Not long ago, my husband had a business trip to Orlando, Florida so we took our boys, ages seven and nine, for the first time to Walt Disney World Resort. My husband had his business meeting the first day we were there, so it was decided that I would take the boys as early as possible to enjoy some of the Magic Kingdom which is geared for younger children before we were to rendezvous with the paterfamilias for lunch. We had been cautioned that the park was expected to be very crowded on this particular weekend and as the day promised warm sunshine with a hint of late-spring breeze it was with great care that I planned our excursion so that we would avoid “all the other thousands of people!”  Concerned with only maneuvering my children to the best spots I dragged the boys out of bed very early to start our adventure. Determined to be ahead of everyone else I rushed my children through breakfast and down to the waiting shuttle bus. I positioned them to exit the shuttle quickly, and prepared them to get through the gates purposefully and past security efficiently. (We were going to get the full “Disney” experience even if we had to break our necks to do it!) First on the list was the iconic “it’s a small world.”   Ushered onto the third boat ride of the day, I crowed with pride, “We beat all those other people!”   As we settled into our seats we were engulfed in the familiar children’s song and entered the first of many large rooms of the exhibit. Greeting us were animatronic children attired in brightly colored costumes representing the different peoples and regions of the world, “singing” the theme song in their own language. Room after room of these children represented all the peoples and cultures of the world. The boys were wide-eyed and intent as they listened to the song being sung in different languages as we entered each separate room. They enthusiastically guessed what traditional dress represented which country. “This is what the ‘Disney’ experience is all about.” I thought to myself.

Near the end of the ride, we entered a narrow passage where all the many different languages are played together one over one another so that a listener can decipher the unity of the melody but it is almost impossible to isolate just one voice or one language. Brightly colored, rather loud and somewhat chaotic, it was almost overwhelming to one’s senses. Then, the narrow passage gives way to the largest of rooms –the finale of the tour.  In this room, there is the one song, playing in unison, in one language as all of the animatronics from the previous rooms are presented together, still dressed in their vestiges of origin but without the dividing colors. If you’ve experienced this for yourself, you know that this finale displays all of the characters dressed in white with accents of silver and shimmering with a faint turquoise blue. As we rounded the corner to drink in our first glimpse into this massive, beautiful scene that twinkles with tiny lights, I heard a gasp and watched as my seven year old son said with a smile on his face, “This is how it is with God’s plan, Mommy. This is how God sees us.”  The nine year old piped up, “Yeah, it’s about how we are all different and it’s hard to understand sometimes – like back there (pointing to the narrow passage way we just left) – but we are still all singing the same song.”  Then almost before he finished his sentence the younger brother spoke up again completing this thought:  “Yeah, but God sees us as all the same. God sees us like in here: all dressed differently, but no costume is brighter or prettier than another one. In here they’re all singing together. Everyone is the same to God. See, Mommy? This room is definitely how God planned us to be.”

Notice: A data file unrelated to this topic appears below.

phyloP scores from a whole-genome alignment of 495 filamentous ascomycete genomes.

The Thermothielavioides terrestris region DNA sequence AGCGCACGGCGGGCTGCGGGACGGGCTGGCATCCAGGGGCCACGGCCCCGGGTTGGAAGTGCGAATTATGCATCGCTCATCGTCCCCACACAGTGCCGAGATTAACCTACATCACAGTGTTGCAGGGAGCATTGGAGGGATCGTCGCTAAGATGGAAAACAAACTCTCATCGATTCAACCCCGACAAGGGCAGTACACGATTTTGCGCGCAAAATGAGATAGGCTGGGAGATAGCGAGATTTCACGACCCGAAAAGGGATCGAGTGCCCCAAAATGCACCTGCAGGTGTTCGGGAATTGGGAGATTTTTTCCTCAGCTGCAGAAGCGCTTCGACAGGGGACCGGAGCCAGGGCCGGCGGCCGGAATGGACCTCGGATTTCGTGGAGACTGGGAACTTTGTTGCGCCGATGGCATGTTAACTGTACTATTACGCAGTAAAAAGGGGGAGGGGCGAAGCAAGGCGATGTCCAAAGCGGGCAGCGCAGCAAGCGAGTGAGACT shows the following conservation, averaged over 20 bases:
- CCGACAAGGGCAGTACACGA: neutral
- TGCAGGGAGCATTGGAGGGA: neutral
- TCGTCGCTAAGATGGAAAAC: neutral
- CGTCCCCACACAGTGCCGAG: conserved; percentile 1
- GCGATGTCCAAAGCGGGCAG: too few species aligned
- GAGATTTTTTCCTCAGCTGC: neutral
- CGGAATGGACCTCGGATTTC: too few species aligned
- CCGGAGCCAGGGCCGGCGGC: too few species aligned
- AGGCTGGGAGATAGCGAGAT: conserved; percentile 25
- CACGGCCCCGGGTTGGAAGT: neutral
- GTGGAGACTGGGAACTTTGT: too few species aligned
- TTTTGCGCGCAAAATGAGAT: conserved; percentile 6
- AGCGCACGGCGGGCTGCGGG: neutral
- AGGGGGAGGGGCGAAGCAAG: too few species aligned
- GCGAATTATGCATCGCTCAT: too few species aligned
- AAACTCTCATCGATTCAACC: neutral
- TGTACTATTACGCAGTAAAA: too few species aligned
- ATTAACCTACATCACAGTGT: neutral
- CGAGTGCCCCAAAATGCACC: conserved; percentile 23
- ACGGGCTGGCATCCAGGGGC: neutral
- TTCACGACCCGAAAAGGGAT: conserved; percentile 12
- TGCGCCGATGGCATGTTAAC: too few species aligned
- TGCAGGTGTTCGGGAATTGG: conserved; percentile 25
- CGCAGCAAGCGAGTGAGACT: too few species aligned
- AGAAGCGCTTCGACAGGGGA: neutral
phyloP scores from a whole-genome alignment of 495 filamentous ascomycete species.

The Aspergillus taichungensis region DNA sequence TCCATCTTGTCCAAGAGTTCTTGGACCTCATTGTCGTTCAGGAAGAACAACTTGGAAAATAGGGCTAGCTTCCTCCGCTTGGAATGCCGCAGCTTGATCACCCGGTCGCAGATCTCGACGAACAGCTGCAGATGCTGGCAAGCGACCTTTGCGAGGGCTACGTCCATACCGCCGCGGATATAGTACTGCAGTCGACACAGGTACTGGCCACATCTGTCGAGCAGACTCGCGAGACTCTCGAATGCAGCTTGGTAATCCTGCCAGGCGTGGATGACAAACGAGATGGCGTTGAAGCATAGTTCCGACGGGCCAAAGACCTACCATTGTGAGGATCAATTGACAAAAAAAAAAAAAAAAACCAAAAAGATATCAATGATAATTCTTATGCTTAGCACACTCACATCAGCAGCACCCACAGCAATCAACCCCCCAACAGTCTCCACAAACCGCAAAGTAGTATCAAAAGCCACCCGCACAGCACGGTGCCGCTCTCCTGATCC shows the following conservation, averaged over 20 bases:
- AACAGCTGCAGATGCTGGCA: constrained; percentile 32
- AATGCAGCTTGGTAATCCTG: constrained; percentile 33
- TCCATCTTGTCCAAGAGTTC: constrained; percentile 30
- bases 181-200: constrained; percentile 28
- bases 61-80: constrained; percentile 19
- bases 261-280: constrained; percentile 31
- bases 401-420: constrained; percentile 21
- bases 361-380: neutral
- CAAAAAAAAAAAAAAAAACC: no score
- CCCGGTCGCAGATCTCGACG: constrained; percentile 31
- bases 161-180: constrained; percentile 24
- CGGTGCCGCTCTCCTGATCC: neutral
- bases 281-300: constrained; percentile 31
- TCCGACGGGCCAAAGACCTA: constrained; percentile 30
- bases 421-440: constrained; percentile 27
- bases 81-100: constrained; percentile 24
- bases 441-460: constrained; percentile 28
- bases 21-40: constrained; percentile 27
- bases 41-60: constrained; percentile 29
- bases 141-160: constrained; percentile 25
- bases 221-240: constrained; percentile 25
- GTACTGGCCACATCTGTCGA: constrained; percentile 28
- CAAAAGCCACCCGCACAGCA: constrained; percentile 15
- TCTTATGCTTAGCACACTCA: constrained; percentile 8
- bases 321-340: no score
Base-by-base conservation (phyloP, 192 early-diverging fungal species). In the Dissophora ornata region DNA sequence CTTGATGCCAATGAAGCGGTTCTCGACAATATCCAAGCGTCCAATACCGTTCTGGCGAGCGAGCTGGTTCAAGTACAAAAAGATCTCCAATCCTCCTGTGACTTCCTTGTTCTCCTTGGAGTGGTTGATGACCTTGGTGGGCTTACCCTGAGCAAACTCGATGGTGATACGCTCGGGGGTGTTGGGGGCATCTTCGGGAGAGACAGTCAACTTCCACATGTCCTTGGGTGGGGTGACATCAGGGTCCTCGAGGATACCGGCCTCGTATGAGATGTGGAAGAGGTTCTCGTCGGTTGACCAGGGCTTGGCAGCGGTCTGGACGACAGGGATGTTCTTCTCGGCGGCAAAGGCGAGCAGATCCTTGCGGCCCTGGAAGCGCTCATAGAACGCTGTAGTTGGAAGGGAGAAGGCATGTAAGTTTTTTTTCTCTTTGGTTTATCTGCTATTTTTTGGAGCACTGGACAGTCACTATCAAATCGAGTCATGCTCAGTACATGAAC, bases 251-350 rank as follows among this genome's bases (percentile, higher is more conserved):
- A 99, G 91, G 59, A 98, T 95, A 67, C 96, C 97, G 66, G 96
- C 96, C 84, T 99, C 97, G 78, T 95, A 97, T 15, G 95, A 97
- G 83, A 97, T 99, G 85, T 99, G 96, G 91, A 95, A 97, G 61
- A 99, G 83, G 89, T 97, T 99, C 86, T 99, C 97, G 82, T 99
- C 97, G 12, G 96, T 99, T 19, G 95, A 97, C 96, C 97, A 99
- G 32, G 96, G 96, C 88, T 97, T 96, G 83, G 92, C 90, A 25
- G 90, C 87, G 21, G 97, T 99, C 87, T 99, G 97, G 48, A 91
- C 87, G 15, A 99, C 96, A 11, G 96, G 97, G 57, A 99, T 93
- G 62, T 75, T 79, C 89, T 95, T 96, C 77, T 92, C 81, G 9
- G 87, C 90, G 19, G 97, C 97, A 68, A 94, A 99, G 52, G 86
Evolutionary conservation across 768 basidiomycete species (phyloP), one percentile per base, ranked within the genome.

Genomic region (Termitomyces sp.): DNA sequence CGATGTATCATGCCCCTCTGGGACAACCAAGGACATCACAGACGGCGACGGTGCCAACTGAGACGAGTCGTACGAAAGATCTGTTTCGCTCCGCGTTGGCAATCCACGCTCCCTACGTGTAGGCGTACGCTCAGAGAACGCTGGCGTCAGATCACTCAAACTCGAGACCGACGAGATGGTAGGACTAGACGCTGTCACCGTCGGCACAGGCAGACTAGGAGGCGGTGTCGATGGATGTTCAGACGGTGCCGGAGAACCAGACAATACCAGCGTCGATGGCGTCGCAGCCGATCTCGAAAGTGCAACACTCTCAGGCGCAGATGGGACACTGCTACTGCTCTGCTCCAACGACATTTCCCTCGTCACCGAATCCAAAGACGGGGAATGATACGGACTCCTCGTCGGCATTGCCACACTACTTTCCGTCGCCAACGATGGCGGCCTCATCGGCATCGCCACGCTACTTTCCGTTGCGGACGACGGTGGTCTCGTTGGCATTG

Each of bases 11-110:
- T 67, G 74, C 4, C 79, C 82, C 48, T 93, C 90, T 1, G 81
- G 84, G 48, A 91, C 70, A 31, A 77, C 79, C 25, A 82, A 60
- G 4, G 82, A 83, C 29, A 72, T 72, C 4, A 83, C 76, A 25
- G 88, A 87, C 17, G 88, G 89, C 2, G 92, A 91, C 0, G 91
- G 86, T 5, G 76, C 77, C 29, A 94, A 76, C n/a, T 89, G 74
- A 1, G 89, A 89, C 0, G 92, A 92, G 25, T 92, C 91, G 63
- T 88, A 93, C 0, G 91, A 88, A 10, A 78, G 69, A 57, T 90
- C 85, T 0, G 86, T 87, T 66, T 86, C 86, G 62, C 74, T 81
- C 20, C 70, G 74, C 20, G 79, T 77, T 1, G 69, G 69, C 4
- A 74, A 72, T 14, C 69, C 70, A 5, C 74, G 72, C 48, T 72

Hurdled into a moment of unexpected contemplation, I realized with shame that I had abruptly gone about my morning absorbed in self-importance, singularly trying to “beat” everyone else. Unexplainably, words came echoing from a hymn sung in church recently:  “Take time to be holy as the world rushes on…(William D. Longstaff; 1882).”  With great joy and comfort, I sank into a peaceful moment of holiness – a gift from God right there on the holy ground of Walt Disney World.

Grateful for the moment of reflection I emerged wanting to see those around me rather than rushing past them. As we waited in line or talked to others in the park that day, I couldn’t help but reflect on “how God sees us.” My view of what it means to be “holy” was altered, too.

The ride through “it’s a small world” certainly made my Disney experience more thoughtful and I think that’s what Walt Disney had planned all those years ago. While “it’s a small world” was most likely not meant to be a representation of “God’s Plan,” I am fairly certain that even Walt Disney himself would appreciate the truth that revealed itself through that moment:  How amazingly beautiful, clear and holy the world can be if we intentionally take time to see it through the eyes of a child.

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